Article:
The mountains loom at night, giant shades
Of softer shadow, swift like blades
Of grass seeds come to flower. Then
Tell me if the night winds bend
Them towards me, if the Shenandoah
As it ripples past your shore,
Catches the soul of what you send.

Song of the Son

Pour O pour that parting soul in song
O pour it in the sawdust glow of night
Into the velvet pine-smoke air tonight,
And let the valley carry it along.
And let the valley carry it along.
O land and soil, red soil and sweet-gum tree,
So scant of grass, so proligate of pines,
Now hust before an epoch’s sun declines
Thy son, in time, I have returned to thee,
Thy son, I have in time returned to thee.
In time, for though the sun is setting on
A song-lit race of slaves, it has not set;
Though late, O soil, it is not too late yet
To catch thy plaintive soul, leaving, soon gone,
Leaving, to catch thy plaintive soul soon gone.
O Negro slaves, dark purple ripened plums,
Squeezed, and bursting in the pine-wood air,
Passing, before they stripped the old tree bare
One plum was saved for me, one seed becomes
an everlasting song, a singing tree,
Caroling softly souls of slavery,
What they were, and what they are to me,
Caroling softly souls of slavery.

The Lost Dancer

Spatial depths of being survive
The birth to death recurrences
Of feet dancing on earth of sand;
Vibrations of the dance survive
The sand; the sand, elect, survives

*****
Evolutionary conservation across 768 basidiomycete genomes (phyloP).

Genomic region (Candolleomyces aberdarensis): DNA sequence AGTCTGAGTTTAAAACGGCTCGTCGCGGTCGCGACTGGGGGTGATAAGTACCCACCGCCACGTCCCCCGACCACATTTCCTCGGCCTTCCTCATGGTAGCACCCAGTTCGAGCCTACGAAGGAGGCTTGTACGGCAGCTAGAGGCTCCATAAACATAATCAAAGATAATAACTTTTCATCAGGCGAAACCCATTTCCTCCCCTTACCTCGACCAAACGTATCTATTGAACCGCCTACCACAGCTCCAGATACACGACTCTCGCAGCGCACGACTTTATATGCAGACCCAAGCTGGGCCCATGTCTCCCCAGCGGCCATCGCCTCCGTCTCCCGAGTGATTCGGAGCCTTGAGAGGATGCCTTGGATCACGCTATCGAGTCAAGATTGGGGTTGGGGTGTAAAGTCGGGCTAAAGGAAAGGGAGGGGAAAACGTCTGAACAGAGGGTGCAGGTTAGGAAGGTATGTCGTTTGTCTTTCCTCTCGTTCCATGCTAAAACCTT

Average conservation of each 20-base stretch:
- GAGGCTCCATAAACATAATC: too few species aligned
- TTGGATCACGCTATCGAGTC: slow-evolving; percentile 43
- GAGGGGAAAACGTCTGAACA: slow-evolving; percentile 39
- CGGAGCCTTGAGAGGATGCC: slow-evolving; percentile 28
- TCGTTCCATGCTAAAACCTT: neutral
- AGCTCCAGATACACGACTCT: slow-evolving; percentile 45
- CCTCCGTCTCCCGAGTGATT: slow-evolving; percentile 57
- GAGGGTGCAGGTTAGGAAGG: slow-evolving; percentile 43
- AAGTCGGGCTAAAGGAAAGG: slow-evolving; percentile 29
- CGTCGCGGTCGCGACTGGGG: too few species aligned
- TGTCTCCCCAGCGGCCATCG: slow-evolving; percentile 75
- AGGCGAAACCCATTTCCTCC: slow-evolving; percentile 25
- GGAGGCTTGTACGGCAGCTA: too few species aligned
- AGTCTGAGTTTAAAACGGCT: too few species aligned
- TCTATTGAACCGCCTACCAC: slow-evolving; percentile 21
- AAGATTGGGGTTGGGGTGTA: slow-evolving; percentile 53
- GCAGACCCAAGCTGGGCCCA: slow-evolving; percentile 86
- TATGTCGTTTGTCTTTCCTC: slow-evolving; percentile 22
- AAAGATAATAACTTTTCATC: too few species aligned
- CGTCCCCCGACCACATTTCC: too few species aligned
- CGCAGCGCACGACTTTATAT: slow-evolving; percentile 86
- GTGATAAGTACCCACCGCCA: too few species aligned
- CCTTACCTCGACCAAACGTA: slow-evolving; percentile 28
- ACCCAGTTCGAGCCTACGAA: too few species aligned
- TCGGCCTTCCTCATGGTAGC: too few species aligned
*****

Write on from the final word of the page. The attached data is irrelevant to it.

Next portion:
The dancer. He can find no source
Of magic adequate to bind
The sand upon his feet, his feet
Upon his dance, his dance upon
The diamond body of his being.

Her Lips Are Copper Wire

whisper of yellow globes
gleaming on lamp-posts that sway
like bootleg licker drinkers in the fog

and let your breath be moist against me
like bright beads on yellow globes

telephone the power-house
that the main wires are insulate

(her words play softly up and down
dewy corridors of billboards)

then with your tongue remove the tape
and press your lips to mine
till they are incandescent

People

To those fixed on white,
White is white,
To those fixed on black,
It is the same,
And red is red,
Yellow, yellow-
Surely there are such sights
In the many colored world,
Or in the mind.
The strange thing is that
These people never see themselves
Or you, or me.

Are they not in their minds?
Are we not in the world?
This is a curious blindness
For those that are color blind.
What queer beliefs
That men who believe in sights
Disbelieve in seers.

O people, if you but used
Your other eyes
You would see beings.